Since the UK’s exit from the EU, the rules around taking your pet abroad and bringing them back to the UK have changed. For the most up to date information, we always advise visiting the government website here.
What do I need to know for my pet to travel to the EU from 1st January 2021?
Your current Pet Passport will no longer be valid for travel. Instead your pet will need an Animal Health Certificate (AHC) issued in Great Britain (GB) which can then be used to travel to the EU and re-enter GB for up to 4 months after it was issued.
Very importantly, a health examination and Animal Health Certificate (AHC) completion must be performed no more than 10 days prior to your planned departure. The Animal Health Certificate (AHC) will only be valid for one trip.
Why is an Animal Health Certificate necessary?
An Animal Health Certificate (AHC), along with any other official documentation, is a legal requirement in order to bring your pet into the UK or to travel with it into a European Union country or mainland Europe, without the need for quarantine.
The primary purpose is to keep the UK free from rabies, and other foreign diseases such as those transmitted by parasites that do not exist in the UK.
Which countries do I need an Animal Health Certificate for?
You need an Animal Health Certificate (AHC) for your dog, cat or ferret if you are travelling with your pet from Great Britain (England, Scotland, Wales) to any EU country or to Northern Ireland and then returning to GB.
What does your pet need to apply for an Animal Health Certificate?
- Your dog, cat or ferret must be microchipped
- Your dog, cat or ferret needs to be vaccinated against rabies (NB your pet must be at least 12 weeks old before it can be vaccinated).
- You will need to wait 21 days after any primary rabies vaccination before you travel so bear this in mind when you are planning your travel and Animal Health Certificate (AHC) appointment.
An Animal Health Certificate (AHC) can only be issued by an Official Veterinarian (OV) which we have at each of our clinics. An appointment for this can be arranged by contacting the practice. When you apply for an animal health certificate, you will need to bring your pet, along with any previous rabies vaccination records. Some of this information can be found in a previously completed Pet Passport.
An Animal Health Certificate (AHC) normally includes details of:
- Pet owner’s details to be named on the Animal Health Certificate (AHC), who must be aged over 16. Pets must be accompanied either by their owner or by a person authorised in writing by the owner when travelling.
- Your pet’s description including a microchip identification number.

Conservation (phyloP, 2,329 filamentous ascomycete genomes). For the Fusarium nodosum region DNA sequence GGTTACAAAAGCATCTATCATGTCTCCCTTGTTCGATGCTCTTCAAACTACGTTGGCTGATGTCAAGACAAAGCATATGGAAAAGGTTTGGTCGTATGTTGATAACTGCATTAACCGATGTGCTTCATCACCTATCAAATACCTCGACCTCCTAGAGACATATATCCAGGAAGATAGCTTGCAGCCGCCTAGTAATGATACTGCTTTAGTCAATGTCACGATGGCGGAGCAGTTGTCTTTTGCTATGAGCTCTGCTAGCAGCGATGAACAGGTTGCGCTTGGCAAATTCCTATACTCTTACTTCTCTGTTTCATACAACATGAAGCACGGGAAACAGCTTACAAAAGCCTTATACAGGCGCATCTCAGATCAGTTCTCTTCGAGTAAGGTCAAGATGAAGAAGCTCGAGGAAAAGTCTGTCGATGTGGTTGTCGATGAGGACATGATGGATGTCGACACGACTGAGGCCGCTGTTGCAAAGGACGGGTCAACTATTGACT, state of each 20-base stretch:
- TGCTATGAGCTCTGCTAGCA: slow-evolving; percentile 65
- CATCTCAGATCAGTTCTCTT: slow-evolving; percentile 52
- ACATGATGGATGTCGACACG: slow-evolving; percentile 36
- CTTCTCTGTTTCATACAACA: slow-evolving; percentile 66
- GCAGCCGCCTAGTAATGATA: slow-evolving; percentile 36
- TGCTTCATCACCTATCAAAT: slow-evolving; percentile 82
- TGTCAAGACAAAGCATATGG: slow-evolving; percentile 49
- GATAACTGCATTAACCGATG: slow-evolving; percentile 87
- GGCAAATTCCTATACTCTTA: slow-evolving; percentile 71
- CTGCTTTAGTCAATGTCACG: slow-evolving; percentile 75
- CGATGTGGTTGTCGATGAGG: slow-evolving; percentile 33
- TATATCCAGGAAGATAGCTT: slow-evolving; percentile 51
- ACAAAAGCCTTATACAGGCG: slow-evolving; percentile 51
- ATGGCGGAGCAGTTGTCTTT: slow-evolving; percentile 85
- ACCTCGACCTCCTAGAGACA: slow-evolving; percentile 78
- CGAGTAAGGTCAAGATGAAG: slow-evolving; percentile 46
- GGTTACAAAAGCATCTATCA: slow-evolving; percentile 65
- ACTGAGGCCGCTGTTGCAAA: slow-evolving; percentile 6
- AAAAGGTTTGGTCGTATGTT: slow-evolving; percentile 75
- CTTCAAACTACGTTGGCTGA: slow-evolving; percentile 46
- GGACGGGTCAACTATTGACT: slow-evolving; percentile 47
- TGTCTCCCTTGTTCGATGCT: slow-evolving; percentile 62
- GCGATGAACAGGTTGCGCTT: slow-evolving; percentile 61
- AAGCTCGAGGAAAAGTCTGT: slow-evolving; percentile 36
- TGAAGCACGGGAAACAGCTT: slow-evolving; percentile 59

- Rabies vaccination details (your animal will need to have been vaccinated against rabies at least three weeks prior to the AHC appointment and have had a UK Rabies vaccine within the past three years).
- Rabies blood test (as required).
- Canine tapeworm treatment (as required).
- Intended country of entry (The Animal Health Certificate has to be issued in the language of the country in which you are entering the EU).
An Animal Health Certificate (AHC) takes around an hour to complete so please help us help you by allowing as much notice as possible (within the 10-day time-frame).
How old does my pet have to be to get their animal health certificate?
The EU Regulation requires pets to be at least 12 weeks old when vaccinated. Whilst some EU countries will allow young, unvaccinated pets to travel (subject to certain conditions) the UK does not permit this. This means no pet can enter the UK unless they are 15 weeks old (12 weeks and 21-day wait).
How many pets can one person apply for animal health certificates for?
The owner or authorised person can only be accompanied by a maximum of five pets. You cannot take more than five pets to an EU country or Northern Ireland unless you’re attending or training for a competition, show or sporting event. You’ll need written evidence of registration for the event when you travel.
Do I need to worm my pet before travel to the EU?
Worming BEFORE travel to the EU is not required UNLESS you are travelling to Finland, Republic of Ireland, Northern Ireland (NI), Norway or Malta where worming is required. If you are travelling to these countries your vet WILL need to treat your dog for tapeworm 24-120 hours (1-5 days) prior to travelling AND certify this on your Animal Health Certificate (AHC).
However, if you plan to visit the EU from GB for a trip shorter than 24 hours then worming prior to travel IS required (to conform with the entry requirements of GB).
The treatment must contain praziquantel (or an equivalent) proven to be effective against tapeworm (Echinococcus multilocularis).
Do I need to worm my pet before returning to GB from the EU?
Yes. GB is designated free from Echinococcus multilocularis (a species of tapeworm) and to ensure that this disease is not spread to GB, worming is required 24-120 hours prior to entry into the UK. This will need to be performed by a veterinarian in the EU and certified on any Animal Health Certificate (AHC).
You do not need to treat your dog for tapeworm if you’re travelling directly to GB from Finland, Republic of Ireland, Northern Ireland, Norway or Malta.
Travelling further afield?
If you are travelling to countries other than those listed above and have questions, please contact us for more information.
Where can I get pet travel advice from?
Please call your normal clinic where we will be happy to help with any questions you may have about travelling with your pet. Specific requirements for individual countries can be found by contacting the Animal Plant and Health Agency on 0370 241 1710.